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Thoughts on ICANN Turning Down .XXX

Yesterday, ICANN took a decision to not approve the .xxx in the top-level domain zone. The application was proposed by the ICM Registry.

This is from the official press-release:

“The application has received much public comment and detailed discussion by the ICANN Board. Reflecting the diversity of views this application has generated, the Board discussion at today’s meeting focused on the criteria for the sTLD, especially for sponsorship, and the terms of the contract proposed by ICM, including compliance issues related to key terms associated with public policy concerns. ICM had proposed additional terms in response to issues raised by ICANN’s Governmental Advisory Committee, particularly at ICANN’s meeting in Wellington in March…

ICANN’s Board voted 9 to 5 against the proposed agreement. Votes in favor of the proposed .XXX Registry Agreement were cast by the following Board Members: Veni Markovski, Susan Crawford, Peter Dengate Thrush, Joichi Ito, and Mouhamet Diop. Directors who voted against the approval were Vint Cerf (Chairman), Alejandro Pisanty (Vice-Chairman), Raimundo Beca, Demi Getschko, Hagen Hultzsch, Njeri Rionge, Vanda Scartezini, Paul Twomey (President and CEO), and Hualin Qian.”

There will be many comments on that topic. Some of them can be found at this address.

Whatever the decision, now this is the Board decision, and I stay behind it.

My explanation for my vote is as follows:

I think there should be more new TLDs. Many more.

I believe my vote was not on the controversial issue about content (and ICANN should not deal with content), but on the simple issue if the agreement is good to be accepted. I also wrote on April 22nd in my blog that ICM at least are trying to prevent harmful content reaching our children. I prefer that, than just saying, “.xxx is bad, abolish it”. OK, we did that. Now what?

I don’t believe governments, at the current moment, and with the current by-laws, have more weight on the ICANN Board than anyone else of the stake holders. I hope that our decision will not be interpreted as governments dictating ICANN what to do. If the community believes that should happen, then we need a change in the by-laws.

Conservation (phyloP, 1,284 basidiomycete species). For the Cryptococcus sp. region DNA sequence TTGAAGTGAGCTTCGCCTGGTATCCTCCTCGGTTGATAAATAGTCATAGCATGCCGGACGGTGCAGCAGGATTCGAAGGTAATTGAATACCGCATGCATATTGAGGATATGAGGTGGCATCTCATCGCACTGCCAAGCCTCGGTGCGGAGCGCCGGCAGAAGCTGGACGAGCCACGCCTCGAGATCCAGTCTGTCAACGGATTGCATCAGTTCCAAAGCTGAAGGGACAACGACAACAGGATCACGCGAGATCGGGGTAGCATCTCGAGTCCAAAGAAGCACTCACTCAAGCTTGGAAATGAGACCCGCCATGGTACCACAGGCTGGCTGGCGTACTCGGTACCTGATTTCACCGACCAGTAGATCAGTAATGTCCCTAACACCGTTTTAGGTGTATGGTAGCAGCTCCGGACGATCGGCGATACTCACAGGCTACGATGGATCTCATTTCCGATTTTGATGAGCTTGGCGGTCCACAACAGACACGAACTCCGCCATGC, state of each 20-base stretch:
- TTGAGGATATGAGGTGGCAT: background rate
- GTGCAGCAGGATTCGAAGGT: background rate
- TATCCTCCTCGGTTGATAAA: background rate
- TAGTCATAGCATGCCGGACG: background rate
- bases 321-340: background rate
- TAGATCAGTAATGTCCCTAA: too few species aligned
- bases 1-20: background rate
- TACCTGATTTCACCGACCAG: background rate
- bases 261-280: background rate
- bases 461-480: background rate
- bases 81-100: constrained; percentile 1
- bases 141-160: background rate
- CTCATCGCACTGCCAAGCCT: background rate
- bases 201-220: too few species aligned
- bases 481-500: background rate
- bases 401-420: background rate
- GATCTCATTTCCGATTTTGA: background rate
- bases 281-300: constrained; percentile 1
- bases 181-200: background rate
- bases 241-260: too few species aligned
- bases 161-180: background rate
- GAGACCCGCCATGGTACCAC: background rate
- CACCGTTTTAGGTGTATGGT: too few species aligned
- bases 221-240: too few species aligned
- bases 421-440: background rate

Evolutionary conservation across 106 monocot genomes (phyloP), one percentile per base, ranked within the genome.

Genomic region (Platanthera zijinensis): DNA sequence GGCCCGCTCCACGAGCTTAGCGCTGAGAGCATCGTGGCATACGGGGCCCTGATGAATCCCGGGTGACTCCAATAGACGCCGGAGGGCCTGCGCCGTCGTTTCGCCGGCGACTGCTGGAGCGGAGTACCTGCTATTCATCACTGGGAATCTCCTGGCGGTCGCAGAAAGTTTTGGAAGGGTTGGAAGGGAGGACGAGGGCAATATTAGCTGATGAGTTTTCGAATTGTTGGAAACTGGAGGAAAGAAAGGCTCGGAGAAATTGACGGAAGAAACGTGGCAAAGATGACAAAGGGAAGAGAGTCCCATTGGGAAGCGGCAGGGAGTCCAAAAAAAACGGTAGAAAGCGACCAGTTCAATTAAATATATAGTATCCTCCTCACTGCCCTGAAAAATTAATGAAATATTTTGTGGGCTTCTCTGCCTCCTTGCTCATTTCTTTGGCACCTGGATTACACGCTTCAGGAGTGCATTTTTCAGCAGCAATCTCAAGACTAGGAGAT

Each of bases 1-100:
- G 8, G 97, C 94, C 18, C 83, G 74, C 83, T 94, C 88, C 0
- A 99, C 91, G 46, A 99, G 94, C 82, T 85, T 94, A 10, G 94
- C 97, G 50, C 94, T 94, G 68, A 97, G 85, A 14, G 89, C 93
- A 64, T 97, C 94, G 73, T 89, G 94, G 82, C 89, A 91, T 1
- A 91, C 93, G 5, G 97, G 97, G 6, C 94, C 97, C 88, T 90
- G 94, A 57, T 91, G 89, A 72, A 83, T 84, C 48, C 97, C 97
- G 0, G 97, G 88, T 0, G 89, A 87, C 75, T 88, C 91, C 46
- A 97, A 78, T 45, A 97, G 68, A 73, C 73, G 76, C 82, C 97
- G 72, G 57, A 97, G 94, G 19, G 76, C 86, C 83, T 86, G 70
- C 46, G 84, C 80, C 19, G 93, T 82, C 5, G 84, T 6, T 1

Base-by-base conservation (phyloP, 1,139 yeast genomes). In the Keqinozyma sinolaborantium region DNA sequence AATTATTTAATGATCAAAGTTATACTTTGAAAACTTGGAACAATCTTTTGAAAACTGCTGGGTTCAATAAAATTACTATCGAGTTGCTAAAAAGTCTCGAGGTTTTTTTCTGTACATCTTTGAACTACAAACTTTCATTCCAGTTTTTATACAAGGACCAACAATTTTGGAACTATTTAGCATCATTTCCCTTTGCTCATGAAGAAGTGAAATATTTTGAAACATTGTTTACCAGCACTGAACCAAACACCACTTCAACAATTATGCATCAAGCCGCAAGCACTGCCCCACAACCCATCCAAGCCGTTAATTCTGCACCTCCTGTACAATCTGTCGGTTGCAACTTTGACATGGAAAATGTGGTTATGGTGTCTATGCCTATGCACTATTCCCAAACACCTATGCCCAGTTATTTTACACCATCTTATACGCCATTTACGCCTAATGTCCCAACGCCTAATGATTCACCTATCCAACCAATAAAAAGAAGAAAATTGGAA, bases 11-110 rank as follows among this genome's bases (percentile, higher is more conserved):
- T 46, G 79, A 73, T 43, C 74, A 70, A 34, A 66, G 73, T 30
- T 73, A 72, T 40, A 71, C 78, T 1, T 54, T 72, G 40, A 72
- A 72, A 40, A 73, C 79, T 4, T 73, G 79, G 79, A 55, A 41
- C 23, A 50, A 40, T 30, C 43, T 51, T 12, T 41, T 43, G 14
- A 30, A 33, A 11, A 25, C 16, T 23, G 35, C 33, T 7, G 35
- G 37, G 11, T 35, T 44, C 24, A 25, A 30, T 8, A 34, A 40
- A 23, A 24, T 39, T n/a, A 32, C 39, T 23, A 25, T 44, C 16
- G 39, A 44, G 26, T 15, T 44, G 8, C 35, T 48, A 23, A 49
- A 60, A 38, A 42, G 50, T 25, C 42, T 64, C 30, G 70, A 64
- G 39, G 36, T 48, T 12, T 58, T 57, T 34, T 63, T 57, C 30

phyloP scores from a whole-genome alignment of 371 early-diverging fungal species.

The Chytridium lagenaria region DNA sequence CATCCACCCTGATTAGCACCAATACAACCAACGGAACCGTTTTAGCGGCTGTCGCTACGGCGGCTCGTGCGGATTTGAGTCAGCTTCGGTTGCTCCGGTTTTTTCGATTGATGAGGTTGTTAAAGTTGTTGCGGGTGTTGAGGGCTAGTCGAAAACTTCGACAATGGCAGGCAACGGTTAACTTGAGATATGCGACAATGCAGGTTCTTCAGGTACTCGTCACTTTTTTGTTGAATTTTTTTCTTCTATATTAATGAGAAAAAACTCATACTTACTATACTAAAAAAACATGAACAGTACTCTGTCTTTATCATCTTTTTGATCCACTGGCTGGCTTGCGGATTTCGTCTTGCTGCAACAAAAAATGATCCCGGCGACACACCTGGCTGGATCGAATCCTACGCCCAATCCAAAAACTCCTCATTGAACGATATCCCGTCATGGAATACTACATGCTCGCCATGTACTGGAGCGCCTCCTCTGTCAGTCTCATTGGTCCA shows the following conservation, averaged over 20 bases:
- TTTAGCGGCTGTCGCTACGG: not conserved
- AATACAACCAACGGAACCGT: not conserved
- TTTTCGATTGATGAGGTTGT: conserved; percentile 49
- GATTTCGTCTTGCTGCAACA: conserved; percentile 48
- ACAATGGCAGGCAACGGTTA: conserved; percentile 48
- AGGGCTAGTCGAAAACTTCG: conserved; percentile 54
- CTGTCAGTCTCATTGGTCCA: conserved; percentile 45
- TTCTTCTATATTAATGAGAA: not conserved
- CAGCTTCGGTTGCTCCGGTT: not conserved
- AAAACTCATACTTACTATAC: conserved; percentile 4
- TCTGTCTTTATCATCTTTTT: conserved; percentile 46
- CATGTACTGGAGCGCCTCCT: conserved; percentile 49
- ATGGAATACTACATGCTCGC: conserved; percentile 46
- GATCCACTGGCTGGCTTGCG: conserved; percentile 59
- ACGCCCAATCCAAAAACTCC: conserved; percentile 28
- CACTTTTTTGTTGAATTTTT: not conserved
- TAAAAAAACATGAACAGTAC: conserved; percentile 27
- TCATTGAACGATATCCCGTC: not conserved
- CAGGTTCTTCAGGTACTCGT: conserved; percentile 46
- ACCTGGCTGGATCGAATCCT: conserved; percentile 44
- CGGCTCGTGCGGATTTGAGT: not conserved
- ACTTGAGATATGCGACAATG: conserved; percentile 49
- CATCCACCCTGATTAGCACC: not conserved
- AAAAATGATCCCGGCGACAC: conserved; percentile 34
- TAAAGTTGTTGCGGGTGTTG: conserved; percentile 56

I think ICM tried to respond to the concerns of everyone—they listened to us, to the community, to the religious groups, to the governments, to the GAC, to whoever else wanted to say something. And they accepted all proposals, remarks, and suggestions to be included in the agreement.

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John Palmer  –  May 12, 2006 10:24 PM

What are they talking about? .XXX already exists:

%dig ns xxx @g.public-root.com

; <<>> DiG 9.3.2 <<>> ns xxx @g.public-root.com
; (1 server found)
;; global options:  printcmd
;; Got answer:
;; ->>HEADER<<- opcode: QUERY, status: NOERROR, id: 65
;; flags: qr rd; QUERY: 1, ANSWER: 0, AUTHORITY: 2, ADDITIONAL: 1

;xxx.                  IN     NS

xxx.              172800 IN     NS     eugene.kashpureff.org.
xxx.              172800 IN     NS     ga.dnspros.net.

ga.dnspros.net.      172800 IN     A

;; Query time: 2 msec
;; WHEN: Fri May 12 18:12:48 2006
;; MSG SIZE rcvd: 100

Oh, sorry - you mean in the restricted USG root where ICANN actually has to approve new TLDs rather than just doing the technical coordination (the ONLY thing they were tasked to do in the first place).

Freedom/Free Market Score: Inclusive Namespace: INFINITY, ICANN: ZERO

Chris McElroy  –  May 18, 2006 4:11 AM

Veni. Again ICANN should not be deciding policy. They are supposed to only decide if the company that wants to create a new TLD is technically capable of doing so. Why is that so difficult for everyone to understand?

Social, business, personal, and political concerns are not technical issues. ICANN is a technical body and not qualified to make social and political decisions.

Chris McElroy AKA NameCritic

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